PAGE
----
What are its shortcomings?

A word of advice for any aspiring monsters out there: if you’re looking to prevent an adventurous Time Lord and their companion from breaching your base, bunker or spaceship, invest in some wooden doors! Yes, the sonic screwdriver’s biggest weakness is that it doesn’t function on wood. That is unless the user were to spend approximately 400 years calculating the exact harmonic resonance of said wood in order to dissolve it – but who has time for that (see The Day of the Doctor to find out!)? The Tenth Doctor also once mentioned that the Sonic doesn’t work in the presence of hairdryers. Hopefully, they've fixed that.

There have been occasions when the Doctor has been unfortunate enough to encounter monsters made of wood. However, he was once able to exploit the Sonic’s crucial design flaw to trick a wooden Cyberman into firing on itself!

The sonic screwdriver also fails to work on doors that are ‘deadlock sealed’ – but explaining those principles would take longer than a Time War!

Does the Doctor currently have one?

The Sonic was last seen in the final story starring the thirteenth incarnation of the Doctor, The Power of the Doctor. This particular Sonic was forged from Sheffield steel by the Doctor and accompanied the Thirteenth Doctor throughout their tenure. The Fourteenth Doctor briefly continued to use this Sonic, but it was destroyed by the Supreme Dalek in the Doctor Who Magazine comic, Liberation of the Daleks. However, a new sonic has recently been unveiled!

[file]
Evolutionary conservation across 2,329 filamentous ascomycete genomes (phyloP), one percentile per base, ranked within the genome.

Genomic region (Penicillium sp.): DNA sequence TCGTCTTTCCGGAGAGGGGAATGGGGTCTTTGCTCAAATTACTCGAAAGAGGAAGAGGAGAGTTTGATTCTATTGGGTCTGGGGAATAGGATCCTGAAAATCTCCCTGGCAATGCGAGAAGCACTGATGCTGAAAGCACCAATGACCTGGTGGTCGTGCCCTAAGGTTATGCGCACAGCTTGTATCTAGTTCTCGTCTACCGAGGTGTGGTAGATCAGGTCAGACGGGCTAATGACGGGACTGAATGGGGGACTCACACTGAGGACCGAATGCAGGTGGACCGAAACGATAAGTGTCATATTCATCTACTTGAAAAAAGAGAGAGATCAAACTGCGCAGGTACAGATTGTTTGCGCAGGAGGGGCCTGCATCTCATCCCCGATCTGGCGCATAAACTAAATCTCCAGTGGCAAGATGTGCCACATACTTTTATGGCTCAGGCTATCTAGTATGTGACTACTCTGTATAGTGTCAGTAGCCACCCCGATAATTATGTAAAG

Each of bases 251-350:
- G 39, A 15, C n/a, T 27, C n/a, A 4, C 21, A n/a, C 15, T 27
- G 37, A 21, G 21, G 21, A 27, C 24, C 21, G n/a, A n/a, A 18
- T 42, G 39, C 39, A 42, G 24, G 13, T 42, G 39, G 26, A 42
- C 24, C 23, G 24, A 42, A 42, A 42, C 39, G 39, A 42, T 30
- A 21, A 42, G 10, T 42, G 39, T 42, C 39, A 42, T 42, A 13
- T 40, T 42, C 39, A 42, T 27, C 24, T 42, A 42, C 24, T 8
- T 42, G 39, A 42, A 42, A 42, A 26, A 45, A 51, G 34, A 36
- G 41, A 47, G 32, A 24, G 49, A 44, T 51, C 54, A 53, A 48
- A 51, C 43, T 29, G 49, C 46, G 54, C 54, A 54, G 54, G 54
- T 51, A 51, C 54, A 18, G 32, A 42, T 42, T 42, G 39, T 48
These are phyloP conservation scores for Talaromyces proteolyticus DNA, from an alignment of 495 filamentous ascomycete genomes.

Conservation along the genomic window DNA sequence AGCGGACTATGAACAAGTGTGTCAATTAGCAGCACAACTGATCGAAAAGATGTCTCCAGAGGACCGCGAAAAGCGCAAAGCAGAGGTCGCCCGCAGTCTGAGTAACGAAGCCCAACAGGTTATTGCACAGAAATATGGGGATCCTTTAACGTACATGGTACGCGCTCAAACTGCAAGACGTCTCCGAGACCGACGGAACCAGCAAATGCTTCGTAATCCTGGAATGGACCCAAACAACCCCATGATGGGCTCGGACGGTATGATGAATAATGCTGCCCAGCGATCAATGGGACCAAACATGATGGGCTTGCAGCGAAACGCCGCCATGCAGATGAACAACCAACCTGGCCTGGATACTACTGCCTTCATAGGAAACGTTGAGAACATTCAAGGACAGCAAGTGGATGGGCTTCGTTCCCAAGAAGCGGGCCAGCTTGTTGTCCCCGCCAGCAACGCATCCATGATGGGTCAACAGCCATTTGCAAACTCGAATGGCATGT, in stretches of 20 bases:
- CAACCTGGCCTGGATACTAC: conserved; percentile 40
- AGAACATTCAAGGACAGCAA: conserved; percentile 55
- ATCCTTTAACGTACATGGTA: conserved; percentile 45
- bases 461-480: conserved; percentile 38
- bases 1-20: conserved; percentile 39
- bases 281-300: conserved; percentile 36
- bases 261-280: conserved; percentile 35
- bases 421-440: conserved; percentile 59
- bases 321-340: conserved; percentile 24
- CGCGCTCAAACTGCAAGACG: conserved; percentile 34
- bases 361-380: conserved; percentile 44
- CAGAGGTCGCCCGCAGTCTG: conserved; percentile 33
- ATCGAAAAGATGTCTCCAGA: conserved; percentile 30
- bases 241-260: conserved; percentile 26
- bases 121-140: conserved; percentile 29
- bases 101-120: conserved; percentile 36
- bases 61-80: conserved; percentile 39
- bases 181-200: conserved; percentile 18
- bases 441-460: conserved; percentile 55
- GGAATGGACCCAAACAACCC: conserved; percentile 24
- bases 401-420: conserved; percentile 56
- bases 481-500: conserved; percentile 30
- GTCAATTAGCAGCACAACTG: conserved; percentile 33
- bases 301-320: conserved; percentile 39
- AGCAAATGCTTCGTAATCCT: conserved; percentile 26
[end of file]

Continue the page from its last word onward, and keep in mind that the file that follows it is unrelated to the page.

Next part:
How many sonic screwdrivers are there?

It’s impossible to know exactly how many versions of the sonic screwdriver the Doctor has had over the course of their lives, especially considering that their narrative is perpetually evolving. However, at least 10 versions have been spotted on screen so far – and that's just those belonging to the Doctor. Each model has varied in design and size, but they all function in a similar manner.

Other characters from the Whoniverse have also brandished this ingenious device. River Song has her own model, an upgraded version of the one that the Tenth Doctor carried. There's also the Master’s laser screwdriver, Matron Cofelia’s sonic pen, Sarah Jane Smith’s sonic lipstick, and a whole array of sonic screwdriver-like gadgets used by the Doctor’s friends and foes. The Doctor even once referenced their laser spanner, though it’s anyone’s guess as to what that could be used for!

The Twelfth Doctor appeared to be nostalgic about previous Sonics, keeping them in a pen pot on their desk during their tenure lecturing at St. Luke’s.

Bill Potts and sonics

They even allowed their companion Nardole to use a version previously carried by the Fourth Doctor – perhaps because they didn’t trust him with a newer model! The Fifth and Sixth Doctors mostly opted to go ‘hands-free’ (the Sixth Doctor even had a sonic lance for a while), but by the era of the Time War, the Sonic was back in consistent use. While the Doctors often imprinted own unique flair on the design of the Sonic, each iteration used progressive versions of the same software, adding new features over the years.

So, that’s the sonic screwdriver! Despite being ineffectual on wood, its seemingly limitless functions and numerous designs make it a vital tool for the Doctor’s adventures and an iconic component of the Whoniverse.

If you think you've mastered your sonic screwdriver knowledge, why not put it to the test with our Savage Sonic Screwdriver quiz?